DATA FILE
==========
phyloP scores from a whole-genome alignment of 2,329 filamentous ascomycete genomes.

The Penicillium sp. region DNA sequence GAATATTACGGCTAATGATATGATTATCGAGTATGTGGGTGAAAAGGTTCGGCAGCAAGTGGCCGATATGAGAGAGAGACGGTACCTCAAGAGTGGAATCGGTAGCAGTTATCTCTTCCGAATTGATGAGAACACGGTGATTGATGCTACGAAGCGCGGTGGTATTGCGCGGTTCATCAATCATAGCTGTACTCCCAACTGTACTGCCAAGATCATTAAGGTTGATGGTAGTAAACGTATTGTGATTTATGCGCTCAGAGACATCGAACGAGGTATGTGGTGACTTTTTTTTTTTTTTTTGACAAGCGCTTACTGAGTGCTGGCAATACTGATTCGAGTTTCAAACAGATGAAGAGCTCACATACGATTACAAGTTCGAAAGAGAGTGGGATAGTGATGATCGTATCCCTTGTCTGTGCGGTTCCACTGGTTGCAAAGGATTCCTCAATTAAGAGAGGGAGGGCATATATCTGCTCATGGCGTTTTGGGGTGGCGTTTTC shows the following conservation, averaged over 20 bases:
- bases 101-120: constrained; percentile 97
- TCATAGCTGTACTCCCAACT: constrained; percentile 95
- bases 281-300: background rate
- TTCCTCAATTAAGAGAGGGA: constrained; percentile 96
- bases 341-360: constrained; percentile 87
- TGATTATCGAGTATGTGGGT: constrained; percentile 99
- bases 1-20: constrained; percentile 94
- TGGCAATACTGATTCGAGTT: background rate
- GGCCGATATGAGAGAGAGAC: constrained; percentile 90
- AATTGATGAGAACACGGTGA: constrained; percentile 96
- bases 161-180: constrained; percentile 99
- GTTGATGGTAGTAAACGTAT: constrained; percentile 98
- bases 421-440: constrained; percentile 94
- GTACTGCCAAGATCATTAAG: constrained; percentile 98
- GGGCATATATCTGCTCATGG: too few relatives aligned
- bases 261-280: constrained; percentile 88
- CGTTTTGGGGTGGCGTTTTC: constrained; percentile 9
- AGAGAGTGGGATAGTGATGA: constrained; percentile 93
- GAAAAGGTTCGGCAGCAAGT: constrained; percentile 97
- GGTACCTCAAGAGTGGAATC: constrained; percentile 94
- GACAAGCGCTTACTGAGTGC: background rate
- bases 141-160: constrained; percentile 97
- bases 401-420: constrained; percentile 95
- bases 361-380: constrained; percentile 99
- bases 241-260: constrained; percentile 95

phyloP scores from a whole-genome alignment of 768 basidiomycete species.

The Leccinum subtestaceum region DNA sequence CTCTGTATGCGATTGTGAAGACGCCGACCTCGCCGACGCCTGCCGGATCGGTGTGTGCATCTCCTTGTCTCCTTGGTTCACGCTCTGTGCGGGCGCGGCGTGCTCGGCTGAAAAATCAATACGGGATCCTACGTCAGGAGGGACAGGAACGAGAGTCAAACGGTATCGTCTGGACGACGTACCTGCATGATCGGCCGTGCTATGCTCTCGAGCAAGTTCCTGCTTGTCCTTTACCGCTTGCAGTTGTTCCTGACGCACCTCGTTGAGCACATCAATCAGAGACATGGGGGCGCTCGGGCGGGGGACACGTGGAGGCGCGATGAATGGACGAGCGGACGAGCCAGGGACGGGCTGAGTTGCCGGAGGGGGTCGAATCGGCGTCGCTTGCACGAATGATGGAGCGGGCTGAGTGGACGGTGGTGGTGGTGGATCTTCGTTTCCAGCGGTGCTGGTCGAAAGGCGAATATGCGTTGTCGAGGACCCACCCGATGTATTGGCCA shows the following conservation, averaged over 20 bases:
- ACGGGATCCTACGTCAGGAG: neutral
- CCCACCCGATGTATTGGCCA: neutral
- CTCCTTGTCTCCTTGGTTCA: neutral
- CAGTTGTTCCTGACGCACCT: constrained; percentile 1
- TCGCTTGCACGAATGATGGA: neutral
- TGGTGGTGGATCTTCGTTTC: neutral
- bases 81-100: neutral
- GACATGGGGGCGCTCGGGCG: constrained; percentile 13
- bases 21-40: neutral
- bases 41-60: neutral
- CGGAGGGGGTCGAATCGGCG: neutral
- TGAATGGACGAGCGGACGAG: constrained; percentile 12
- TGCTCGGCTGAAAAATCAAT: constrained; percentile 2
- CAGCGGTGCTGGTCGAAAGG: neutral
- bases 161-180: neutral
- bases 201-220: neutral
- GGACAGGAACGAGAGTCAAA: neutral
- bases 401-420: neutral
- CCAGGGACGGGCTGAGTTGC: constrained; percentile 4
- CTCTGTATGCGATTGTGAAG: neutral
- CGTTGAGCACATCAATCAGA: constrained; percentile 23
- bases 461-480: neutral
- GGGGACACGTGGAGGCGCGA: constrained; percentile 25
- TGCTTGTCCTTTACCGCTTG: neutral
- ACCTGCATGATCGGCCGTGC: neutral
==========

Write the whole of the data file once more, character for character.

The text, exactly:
phyloP scores from a whole-genome alignment of 2,329 filamentous ascomycete genomes.

The Penicillium sp. region DNA sequence GAATATTACGGCTAATGATATGATTATCGAGTATGTGGGTGAAAAGGTTCGGCAGCAAGTGGCCGATATGAGAGAGAGACGGTACCTCAAGAGTGGAATCGGTAGCAGTTATCTCTTCCGAATTGATGAGAACACGGTGATTGATGCTACGAAGCGCGGTGGTATTGCGCGGTTCATCAATCATAGCTGTACTCCCAACTGTACTGCCAAGATCATTAAGGTTGATGGTAGTAAACGTATTGTGATTTATGCGCTCAGAGACATCGAACGAGGTATGTGGTGACTTTTTTTTTTTTTTTTGACAAGCGCTTACTGAGTGCTGGCAATACTGATTCGAGTTTCAAACAGATGAAGAGCTCACATACGATTACAAGTTCGAAAGAGAGTGGGATAGTGATGATCGTATCCCTTGTCTGTGCGGTTCCACTGGTTGCAAAGGATTCCTCAATTAAGAGAGGGAGGGCATATATCTGCTCATGGCGTTTTGGGGTGGCGTTTTC shows the following conservation, averaged over 20 bases:
- bases 101-120: constrained; percentile 97
- TCATAGCTGTACTCCCAACT: constrained; percentile 95
- bases 281-300: background rate
- TTCCTCAATTAAGAGAGGGA: constrained; percentile 96
- bases 341-360: constrained; percentile 87
- TGATTATCGAGTATGTGGGT: constrained; percentile 99
- bases 1-20: constrained; percentile 94
- TGGCAATACTGATTCGAGTT: background rate
- GGCCGATATGAGAGAGAGAC: constrained; percentile 90
- AATTGATGAGAACACGGTGA: constrained; percentile 96
- bases 161-180: constrained; percentile 99
- GTTGATGGTAGTAAACGTAT: constrained; percentile 98
- bases 421-440: constrained; percentile 94
- GTACTGCCAAGATCATTAAG: constrained; percentile 98
- GGGCATATATCTGCTCATGG: too few relatives aligned
- bases 261-280: constrained; percentile 88
- CGTTTTGGGGTGGCGTTTTC: constrained; percentile 9
- AGAGAGTGGGATAGTGATGA: constrained; percentile 93
- GAAAAGGTTCGGCAGCAAGT: constrained; percentile 97
- GGTACCTCAAGAGTGGAATC: constrained; percentile 94
- GACAAGCGCTTACTGAGTGC: background rate
- bases 141-160: constrained; percentile 97
- bases 401-420: constrained; percentile 95
- bases 361-380: constrained; percentile 99
- bases 241-260: constrained; percentile 95

phyloP scores from a whole-genome alignment of 768 basidiomycete species.

The Leccinum subtestaceum region DNA sequence CTCTGTATGCGATTGTGAAGACGCCGACCTCGCCGACGCCTGCCGGATCGGTGTGTGCATCTCCTTGTCTCCTTGGTTCACGCTCTGTGCGGGCGCGGCGTGCTCGGCTGAAAAATCAATACGGGATCCTACGTCAGGAGGGACAGGAACGAGAGTCAAACGGTATCGTCTGGACGACGTACCTGCATGATCGGCCGTGCTATGCTCTCGAGCAAGTTCCTGCTTGTCCTTTACCGCTTGCAGTTGTTCCTGACGCACCTCGTTGAGCACATCAATCAGAGACATGGGGGCGCTCGGGCGGGGGACACGTGGAGGCGCGATGAATGGACGAGCGGACGAGCCAGGGACGGGCTGAGTTGCCGGAGGGGGTCGAATCGGCGTCGCTTGCACGAATGATGGAGCGGGCTGAGTGGACGGTGGTGGTGGTGGATCTTCGTTTCCAGCGGTGCTGGTCGAAAGGCGAATATGCGTTGTCGAGGACCCACCCGATGTATTGGCCA shows the following conservation, averaged over 20 bases:
- ACGGGATCCTACGTCAGGAG: neutral
- CCCACCCGATGTATTGGCCA: neutral
- CTCCTTGTCTCCTTGGTTCA: neutral
- CAGTTGTTCCTGACGCACCT: constrained; percentile 1
- TCGCTTGCACGAATGATGGA: neutral
- TGGTGGTGGATCTTCGTTTC: neutral
- bases 81-100: neutral
- GACATGGGGGCGCTCGGGCG: constrained; percentile 13
- bases 21-40: neutral
- bases 41-60: neutral
- CGGAGGGGGTCGAATCGGCG: neutral
- TGAATGGACGAGCGGACGAG: constrained; percentile 12
- TGCTCGGCTGAAAAATCAAT: constrained; percentile 2
- CAGCGGTGCTGGTCGAAAGG: neutral
- bases 161-180: neutral
- bases 201-220: neutral
- GGACAGGAACGAGAGTCAAA: neutral
- bases 401-420: neutral
- CCAGGGACGGGCTGAGTTGC: constrained; percentile 4
- CTCTGTATGCGATTGTGAAG: neutral
- CGTTGAGCACATCAATCAGA: constrained; percentile 23
- bases 461-480: neutral
- GGGGACACGTGGAGGCGCGA: constrained; percentile 25
- TGCTTGTCCTTTACCGCTTG: neutral
- ACCTGCATGATCGGCCGTGC: neutral